Buckdog Interview With Dwain Lingenfelter - New Leader Of The Saskatchewan New Democratic Party
The Saskatchewan New Democratic Party elected Dwain Lingenfelter as its Leader on June 6, 2009 in convention at Regina.
Thank you Mr. Lingenfelter for accepting my request for an interview.
Q. To begin with, during the leadership campaign you stated that you were anxious to implement a process of policy renewal for the Saskatchewan New Democratic Party. Now that you have taken the position of Leader, what can we expect to see upcoming in this regard?
The Saskatchewan NDP is often at its best when we are in opposition. It was while we were in opposition between the time of Premiers’ Lloyd and Blakeney that we came up with the New Deal for People. And I remember well when Roy Romanow implemented a province-wide policy renewal process in the years leading up to the 1991 Provincial Election.
Now is our chance to “dream no little dreams”. We need a systematic and complete review of all of our party policy in preparation for the next election. This was actually the first promise that I made in the leadership campaign. I firmly believe that a social democratic movement is strongest when it has an active, engaged membership, which is listening constantly to the issues and concerns that matter most to people in their communities, and then acting on that information to help form positive solutions to relevant policy challenges.
I have called on the provincial executive of the party to help me with the details of this plan to launch a comprehensive policy renewal process beginning in the Fall of 2009. I am committed to ensuring that this process is public, transparent and accountable. Too often in recent elections, election platforms were the work of select committees of the party, meeting in private, involving too few party members and too few voters in the process. In the 21st century, with new tools and technologies that allow for rapid and interactive discussion, we can and must do better.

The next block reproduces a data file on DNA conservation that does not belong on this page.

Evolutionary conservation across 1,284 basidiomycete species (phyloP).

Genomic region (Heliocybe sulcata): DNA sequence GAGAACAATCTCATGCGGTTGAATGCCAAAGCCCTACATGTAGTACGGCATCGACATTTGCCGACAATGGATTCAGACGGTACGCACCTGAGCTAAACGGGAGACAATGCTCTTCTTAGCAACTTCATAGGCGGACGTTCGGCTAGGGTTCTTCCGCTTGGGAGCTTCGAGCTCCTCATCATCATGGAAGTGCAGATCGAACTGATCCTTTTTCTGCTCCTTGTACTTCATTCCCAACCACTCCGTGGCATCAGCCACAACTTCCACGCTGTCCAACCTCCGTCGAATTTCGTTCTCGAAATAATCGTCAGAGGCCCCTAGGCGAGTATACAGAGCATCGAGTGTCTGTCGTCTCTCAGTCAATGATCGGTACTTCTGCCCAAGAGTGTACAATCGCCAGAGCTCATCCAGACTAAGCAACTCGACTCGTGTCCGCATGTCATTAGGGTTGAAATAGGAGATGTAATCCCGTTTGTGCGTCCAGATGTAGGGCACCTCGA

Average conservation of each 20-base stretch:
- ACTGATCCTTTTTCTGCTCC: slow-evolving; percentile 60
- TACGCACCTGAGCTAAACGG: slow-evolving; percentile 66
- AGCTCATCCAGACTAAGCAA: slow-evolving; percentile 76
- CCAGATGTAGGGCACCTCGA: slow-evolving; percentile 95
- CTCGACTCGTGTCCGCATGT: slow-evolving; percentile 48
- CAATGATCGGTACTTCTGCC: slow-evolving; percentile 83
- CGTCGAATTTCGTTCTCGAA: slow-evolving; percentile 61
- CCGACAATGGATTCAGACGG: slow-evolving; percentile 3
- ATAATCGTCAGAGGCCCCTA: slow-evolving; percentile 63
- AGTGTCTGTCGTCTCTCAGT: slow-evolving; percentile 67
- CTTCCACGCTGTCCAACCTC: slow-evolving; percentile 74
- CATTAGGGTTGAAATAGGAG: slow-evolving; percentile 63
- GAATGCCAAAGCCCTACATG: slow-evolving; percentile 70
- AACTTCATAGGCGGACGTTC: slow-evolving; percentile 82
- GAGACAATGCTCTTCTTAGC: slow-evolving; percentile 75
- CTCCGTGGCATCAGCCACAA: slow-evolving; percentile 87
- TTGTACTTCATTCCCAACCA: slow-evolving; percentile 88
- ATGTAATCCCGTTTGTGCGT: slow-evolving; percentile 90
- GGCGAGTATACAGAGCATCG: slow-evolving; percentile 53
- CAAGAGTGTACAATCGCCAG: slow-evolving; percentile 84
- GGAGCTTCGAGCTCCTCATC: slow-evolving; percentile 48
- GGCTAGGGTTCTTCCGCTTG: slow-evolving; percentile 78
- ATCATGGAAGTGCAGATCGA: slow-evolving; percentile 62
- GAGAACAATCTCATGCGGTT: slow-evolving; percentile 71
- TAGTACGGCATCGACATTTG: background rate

The provincial executive of the party will be working on this project over the next few months and will be releasing the details of this plan in the fall. Of particular note to bloggers such as yourself, this process must use some of those new tools and technologies that I mentioned earlier, and I pledge to keep you informed of developments on that front as they occur.
Let me give you some examples. Now these are merely suggestions that I am making to the provincial executive, so I am not promising that all of these suggestions will be incorporated, but they will serve to give you an idea of what we are discussing and what options we are examining.
First of all there needs to be an academic component to any policy review that we undertake. This is not to say that the discussion begins or ends with academics, but that they can help provide us with some of modern developments in certain policy fields as experts in those fields, and help provide us with valuable resources for further study.
Any academic conference in our political party must be balanced out with the wisdom of the general membership and the general public. Imagine an academic conference that was broadcast over the Internet, where anyone could follow the discussion and participate in simultaneous online chat or discussion. This might be a way to engage the academic community and the general membership in a discussion about policy.
Or, take a look at what Barak Obama did successfully after he was elected, during the transition period in the United States. One of his initiatives was the “Citzen’s briefing Book” which was tremendously successful project that enabled everyday Americans to share their expertise and insight with President Obama.